Carillion hospital managers at a Swindon hospital demanded gifts from foreign workers in return for time off, according to claims made in an Employment Tribunal case.
Goan Indian staff at the Great Western Hospital in Swindon were forced to hand over cash, jewellery, alcohol, cigarettes and even a duvet in return for holiday leave, it is claimed.
The 60 cleaners, who work for private contractor Carillion, have launched a group claim for racial discrimination.
It was claimed that the Indians' white counterparts were not subjected to the same rules.
The workers, and their union the GMB, claim that the staff had been subject to the practice from as early as 2007.
They also claim they were exposed to a culture of intimidation and fear by supervisors, and were victimised and faced "harassment" when they tried to join a union.
Carillion - which manage catering and cleaning at the hospital - strongly denies the practice amounted to racial discrimination and said the main manager responsible no longer worked for the company.
Jose Estrocio, a claimant in the group action and a GMB rep for the workers, said: "We are in a developed country and had to give money and gold for holidays."
Most of the staff were recruited in Britain to work for Carillion as porters, cleaners, and members of the housekeeping staff in Swindon's biggest hospital.
Supervisors implemented a system where they expected gifts in return for favours, but, according to the claim, their demands were only made to non-white employees.
Paulo Fernandes, a union rep, claimed that when he applied for a porter's job, he was asked what he would give a female manager in return.
He was then asked for a gold chain of a certain length and told it had to be visible and not too long or too short, according to the papers.
It is then alleged that Mr Fernandes, accompanied by a friend, handed over a chain, belonging to his wife at the manager's house.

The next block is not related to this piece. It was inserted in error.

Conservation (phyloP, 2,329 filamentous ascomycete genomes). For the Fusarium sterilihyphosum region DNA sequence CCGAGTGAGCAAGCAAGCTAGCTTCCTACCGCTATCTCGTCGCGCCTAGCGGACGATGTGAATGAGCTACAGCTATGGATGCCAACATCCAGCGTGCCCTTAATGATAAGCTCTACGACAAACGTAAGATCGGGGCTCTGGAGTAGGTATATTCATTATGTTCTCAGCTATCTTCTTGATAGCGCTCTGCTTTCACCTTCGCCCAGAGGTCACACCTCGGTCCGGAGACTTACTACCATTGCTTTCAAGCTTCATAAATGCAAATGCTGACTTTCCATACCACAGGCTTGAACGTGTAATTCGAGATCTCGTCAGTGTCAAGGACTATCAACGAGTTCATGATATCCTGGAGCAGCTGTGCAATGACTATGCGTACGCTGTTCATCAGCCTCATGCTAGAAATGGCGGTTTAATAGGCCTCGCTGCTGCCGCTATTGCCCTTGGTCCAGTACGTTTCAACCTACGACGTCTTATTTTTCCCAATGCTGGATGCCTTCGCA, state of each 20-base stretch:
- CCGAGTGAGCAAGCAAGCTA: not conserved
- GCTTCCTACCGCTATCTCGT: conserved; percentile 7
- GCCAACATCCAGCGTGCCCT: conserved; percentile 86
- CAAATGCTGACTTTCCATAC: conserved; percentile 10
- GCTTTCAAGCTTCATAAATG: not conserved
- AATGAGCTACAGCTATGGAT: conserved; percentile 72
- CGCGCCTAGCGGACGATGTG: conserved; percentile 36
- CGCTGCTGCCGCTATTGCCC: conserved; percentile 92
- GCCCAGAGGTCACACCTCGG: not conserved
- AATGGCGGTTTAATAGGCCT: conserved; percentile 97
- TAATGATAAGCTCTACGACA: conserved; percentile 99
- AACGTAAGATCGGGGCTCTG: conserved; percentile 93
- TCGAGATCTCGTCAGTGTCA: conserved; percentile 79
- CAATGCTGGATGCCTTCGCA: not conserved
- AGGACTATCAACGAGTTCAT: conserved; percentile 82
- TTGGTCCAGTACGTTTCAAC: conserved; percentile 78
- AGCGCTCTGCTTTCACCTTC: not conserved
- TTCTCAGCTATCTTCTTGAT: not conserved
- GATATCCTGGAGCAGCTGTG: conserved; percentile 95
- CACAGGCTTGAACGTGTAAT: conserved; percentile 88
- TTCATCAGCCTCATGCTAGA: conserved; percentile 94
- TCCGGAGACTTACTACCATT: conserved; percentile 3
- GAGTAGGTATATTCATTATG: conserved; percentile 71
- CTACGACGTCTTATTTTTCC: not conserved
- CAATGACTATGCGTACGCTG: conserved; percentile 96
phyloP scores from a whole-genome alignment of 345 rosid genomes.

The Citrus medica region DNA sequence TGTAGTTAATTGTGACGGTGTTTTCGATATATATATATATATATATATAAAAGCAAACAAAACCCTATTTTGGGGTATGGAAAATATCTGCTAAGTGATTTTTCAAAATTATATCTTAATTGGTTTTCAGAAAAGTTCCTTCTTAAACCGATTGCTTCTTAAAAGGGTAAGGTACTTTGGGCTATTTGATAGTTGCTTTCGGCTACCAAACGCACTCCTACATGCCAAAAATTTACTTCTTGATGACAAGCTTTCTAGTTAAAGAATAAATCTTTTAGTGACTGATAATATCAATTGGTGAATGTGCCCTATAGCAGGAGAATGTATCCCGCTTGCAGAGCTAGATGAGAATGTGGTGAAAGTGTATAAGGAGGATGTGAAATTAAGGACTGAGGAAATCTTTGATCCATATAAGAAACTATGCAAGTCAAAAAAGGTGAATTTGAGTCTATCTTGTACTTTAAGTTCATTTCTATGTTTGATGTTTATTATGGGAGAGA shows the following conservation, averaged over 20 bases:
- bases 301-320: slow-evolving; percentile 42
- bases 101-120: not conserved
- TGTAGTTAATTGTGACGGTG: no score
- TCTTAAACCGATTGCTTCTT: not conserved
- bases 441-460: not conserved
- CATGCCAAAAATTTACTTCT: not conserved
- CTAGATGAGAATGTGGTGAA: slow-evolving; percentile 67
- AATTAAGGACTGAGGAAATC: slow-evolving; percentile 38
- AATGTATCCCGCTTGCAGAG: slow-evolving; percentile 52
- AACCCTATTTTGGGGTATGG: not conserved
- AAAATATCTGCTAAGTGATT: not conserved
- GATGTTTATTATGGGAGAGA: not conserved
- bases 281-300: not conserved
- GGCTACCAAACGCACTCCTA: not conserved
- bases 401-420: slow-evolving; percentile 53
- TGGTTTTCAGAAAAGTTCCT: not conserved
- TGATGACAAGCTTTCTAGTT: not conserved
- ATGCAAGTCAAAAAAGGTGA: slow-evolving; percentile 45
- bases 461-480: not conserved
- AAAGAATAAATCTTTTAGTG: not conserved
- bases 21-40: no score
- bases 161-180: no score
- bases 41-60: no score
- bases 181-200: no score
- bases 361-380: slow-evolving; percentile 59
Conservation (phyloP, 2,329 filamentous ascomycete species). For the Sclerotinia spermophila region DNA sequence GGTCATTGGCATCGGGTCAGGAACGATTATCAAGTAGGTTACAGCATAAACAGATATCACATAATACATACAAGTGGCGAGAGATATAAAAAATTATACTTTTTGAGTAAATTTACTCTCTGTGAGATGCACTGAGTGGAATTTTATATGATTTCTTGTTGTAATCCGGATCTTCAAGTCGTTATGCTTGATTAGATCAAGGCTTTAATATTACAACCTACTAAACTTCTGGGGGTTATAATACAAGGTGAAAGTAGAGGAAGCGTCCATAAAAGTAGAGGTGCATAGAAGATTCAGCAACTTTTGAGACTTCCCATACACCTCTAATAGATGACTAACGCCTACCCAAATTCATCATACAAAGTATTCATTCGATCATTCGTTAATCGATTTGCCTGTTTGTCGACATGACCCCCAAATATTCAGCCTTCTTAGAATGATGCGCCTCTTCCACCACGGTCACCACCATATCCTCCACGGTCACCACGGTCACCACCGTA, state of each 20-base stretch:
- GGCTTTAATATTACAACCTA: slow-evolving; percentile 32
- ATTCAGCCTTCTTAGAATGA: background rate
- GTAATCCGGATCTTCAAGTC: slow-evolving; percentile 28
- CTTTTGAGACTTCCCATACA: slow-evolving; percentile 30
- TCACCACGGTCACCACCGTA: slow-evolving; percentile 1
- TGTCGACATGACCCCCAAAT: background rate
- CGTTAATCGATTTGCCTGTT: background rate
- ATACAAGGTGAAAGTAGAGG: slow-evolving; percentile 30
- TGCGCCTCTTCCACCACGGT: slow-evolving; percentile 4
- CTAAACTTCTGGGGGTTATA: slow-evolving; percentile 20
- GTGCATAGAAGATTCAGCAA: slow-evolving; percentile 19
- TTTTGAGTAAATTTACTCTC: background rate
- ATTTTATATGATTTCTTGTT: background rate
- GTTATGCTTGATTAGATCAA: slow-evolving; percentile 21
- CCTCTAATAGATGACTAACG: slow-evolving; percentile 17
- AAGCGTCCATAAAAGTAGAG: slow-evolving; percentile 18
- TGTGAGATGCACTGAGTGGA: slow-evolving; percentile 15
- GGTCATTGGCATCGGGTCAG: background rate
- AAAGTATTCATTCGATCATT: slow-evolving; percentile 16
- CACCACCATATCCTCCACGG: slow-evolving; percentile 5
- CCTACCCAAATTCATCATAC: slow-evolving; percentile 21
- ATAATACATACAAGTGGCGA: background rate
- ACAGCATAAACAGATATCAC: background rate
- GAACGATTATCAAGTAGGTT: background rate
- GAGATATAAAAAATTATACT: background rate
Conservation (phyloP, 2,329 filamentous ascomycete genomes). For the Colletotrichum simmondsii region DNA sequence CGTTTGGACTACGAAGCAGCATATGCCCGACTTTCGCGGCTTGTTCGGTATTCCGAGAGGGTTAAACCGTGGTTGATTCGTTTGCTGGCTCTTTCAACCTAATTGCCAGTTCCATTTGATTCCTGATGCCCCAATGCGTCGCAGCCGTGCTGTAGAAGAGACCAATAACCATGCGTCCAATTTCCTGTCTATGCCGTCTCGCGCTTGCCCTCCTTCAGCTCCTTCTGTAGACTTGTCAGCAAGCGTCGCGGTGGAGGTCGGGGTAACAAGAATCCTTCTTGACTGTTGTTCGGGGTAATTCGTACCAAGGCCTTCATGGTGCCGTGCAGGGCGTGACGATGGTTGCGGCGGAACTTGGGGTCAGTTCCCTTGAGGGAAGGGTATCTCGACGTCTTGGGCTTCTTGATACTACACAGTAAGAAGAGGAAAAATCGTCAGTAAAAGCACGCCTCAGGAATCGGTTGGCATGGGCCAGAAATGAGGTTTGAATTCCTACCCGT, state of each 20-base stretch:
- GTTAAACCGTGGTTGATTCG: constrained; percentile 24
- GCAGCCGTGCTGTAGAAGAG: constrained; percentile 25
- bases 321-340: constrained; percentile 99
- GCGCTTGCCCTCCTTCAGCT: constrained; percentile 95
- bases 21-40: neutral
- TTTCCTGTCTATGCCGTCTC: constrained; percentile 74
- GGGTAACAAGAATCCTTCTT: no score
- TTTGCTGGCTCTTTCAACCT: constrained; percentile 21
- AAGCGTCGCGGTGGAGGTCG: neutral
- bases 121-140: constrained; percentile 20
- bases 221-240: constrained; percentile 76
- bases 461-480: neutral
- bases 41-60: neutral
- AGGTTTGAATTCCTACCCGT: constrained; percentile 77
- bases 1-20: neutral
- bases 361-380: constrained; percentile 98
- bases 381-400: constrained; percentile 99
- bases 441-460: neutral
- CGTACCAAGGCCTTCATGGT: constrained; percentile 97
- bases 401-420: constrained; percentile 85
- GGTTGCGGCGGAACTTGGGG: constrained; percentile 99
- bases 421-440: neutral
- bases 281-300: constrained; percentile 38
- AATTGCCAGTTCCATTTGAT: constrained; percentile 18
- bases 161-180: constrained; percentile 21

Another claimant, Irene de Souza, wanted to travel to Goa for 10 days in January 2011.
She claims that a manager asked her for a gift in return for the time off and she felt compelled to hand over perfume and a watch worth £25 - both a present from her children and something she found particularly "distressing".
The papers also claim Carillion carried out an investigation and the claimant cleaners were interviewed and told that their evidence was confidential.
However, in June, the company told the workers they would face a disciplinary hearing because they had given gifts in return for benefits, the papers allege.
A spokesman for Carillion admitted that there were incidents of gift giving for favours from managers but added that they had been investigated thoroughly and disciplinary procedures put in place.
The company stated it would vigorously defend itself against the claims. No date for the Employment Tribunal hearing has yet been set.
They said: "In the circumstances it was appropriate that Carillion carried out disciplinary processes with employees who admitted giving or facilitating gifts for advantage.
"This is an ongoing process but outcomes so far have included training to those who gave gifts for advantage - not sanction.
"To be clear: Carillion will not tolerate racism or racist remarks from any of our employees, and racism goes completely against all our values as an organisation, as well as our policies.
"Claims are presently being subjected to a formal case management process by the tribunal.
"It is only once this is completed that we will have a clear understanding of which cases the tribunal will expect Carillion to defend."
Carillion is one of the UK's leading companies in providing support services to local and central government.
In a 2012 interim report, entitled 'Making Tomorrow a Better Place', the company's revenue is listed as £2.2bn with underlying profit before taxation amounting to £73.1m.
The case continues